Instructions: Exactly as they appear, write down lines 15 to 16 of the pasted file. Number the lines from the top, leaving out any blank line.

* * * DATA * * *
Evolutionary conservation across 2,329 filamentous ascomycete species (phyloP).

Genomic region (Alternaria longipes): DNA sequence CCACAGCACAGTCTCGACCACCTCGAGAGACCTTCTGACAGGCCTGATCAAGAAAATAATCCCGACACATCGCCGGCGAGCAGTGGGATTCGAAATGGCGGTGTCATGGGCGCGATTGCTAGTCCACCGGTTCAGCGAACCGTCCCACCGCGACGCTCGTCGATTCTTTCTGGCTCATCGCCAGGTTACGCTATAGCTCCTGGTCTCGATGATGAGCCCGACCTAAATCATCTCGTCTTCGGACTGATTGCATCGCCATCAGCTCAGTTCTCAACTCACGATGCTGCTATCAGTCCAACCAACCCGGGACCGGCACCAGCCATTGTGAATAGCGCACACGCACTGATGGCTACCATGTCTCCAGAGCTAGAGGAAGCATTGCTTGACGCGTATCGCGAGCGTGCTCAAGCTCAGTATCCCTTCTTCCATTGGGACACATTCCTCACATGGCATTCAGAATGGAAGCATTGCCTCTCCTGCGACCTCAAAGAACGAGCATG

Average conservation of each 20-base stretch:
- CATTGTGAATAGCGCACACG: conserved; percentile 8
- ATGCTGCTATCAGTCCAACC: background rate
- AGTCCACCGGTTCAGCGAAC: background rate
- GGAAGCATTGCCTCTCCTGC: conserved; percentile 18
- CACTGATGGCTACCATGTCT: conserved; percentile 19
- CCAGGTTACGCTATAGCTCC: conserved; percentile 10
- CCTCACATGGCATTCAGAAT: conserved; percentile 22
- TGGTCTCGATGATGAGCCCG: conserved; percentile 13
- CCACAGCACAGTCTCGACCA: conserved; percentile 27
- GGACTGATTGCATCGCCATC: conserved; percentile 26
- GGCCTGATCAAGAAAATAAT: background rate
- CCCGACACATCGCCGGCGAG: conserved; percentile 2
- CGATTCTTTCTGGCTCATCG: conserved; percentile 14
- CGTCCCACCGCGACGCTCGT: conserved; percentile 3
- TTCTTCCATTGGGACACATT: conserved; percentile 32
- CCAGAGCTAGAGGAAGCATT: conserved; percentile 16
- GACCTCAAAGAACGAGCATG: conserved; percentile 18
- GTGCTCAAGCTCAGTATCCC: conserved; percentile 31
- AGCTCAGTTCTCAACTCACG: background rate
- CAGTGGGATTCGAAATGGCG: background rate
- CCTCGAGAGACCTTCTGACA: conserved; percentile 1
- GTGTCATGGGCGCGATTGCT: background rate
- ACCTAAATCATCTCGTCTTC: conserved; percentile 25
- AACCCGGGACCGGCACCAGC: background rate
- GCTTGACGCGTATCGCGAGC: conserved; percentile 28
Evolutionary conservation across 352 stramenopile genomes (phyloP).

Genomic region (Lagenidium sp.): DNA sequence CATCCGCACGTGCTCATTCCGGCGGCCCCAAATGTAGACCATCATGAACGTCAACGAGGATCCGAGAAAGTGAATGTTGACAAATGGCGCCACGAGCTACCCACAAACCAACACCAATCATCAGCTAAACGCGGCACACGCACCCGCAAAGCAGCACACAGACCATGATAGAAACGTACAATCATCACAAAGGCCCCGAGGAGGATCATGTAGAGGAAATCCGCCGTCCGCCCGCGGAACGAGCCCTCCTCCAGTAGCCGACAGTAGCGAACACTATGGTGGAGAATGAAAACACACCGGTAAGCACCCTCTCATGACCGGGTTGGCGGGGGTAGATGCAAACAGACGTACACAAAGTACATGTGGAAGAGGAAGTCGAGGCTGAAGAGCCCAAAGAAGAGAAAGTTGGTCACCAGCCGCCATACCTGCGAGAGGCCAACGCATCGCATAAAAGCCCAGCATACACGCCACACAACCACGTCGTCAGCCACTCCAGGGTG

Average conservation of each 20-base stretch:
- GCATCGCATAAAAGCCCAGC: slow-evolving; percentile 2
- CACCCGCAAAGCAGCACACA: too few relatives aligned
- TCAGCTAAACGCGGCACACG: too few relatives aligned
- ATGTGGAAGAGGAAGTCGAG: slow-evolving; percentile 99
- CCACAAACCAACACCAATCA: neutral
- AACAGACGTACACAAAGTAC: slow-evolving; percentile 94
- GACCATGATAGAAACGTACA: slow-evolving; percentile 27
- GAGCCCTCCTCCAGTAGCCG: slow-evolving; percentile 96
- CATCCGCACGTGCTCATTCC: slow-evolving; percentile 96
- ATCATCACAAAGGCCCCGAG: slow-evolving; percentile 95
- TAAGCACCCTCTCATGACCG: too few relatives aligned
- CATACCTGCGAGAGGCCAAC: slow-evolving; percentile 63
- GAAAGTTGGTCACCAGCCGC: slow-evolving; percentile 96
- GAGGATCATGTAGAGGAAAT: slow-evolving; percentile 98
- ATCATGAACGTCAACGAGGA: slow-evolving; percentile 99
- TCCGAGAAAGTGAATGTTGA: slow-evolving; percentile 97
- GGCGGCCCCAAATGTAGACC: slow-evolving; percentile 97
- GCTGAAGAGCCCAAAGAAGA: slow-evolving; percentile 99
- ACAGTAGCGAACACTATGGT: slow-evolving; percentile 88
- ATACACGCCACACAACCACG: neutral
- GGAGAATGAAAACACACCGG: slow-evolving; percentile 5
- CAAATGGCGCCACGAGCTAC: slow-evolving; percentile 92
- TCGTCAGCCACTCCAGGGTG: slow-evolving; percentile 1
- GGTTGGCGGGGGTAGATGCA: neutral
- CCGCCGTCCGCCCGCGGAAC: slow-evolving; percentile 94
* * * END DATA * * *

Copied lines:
- CCCGACACATCGCCGGCGAG: conserved; percentile 2
- CGATTCTTTCTGGCTCATCG: conserved; percentile 14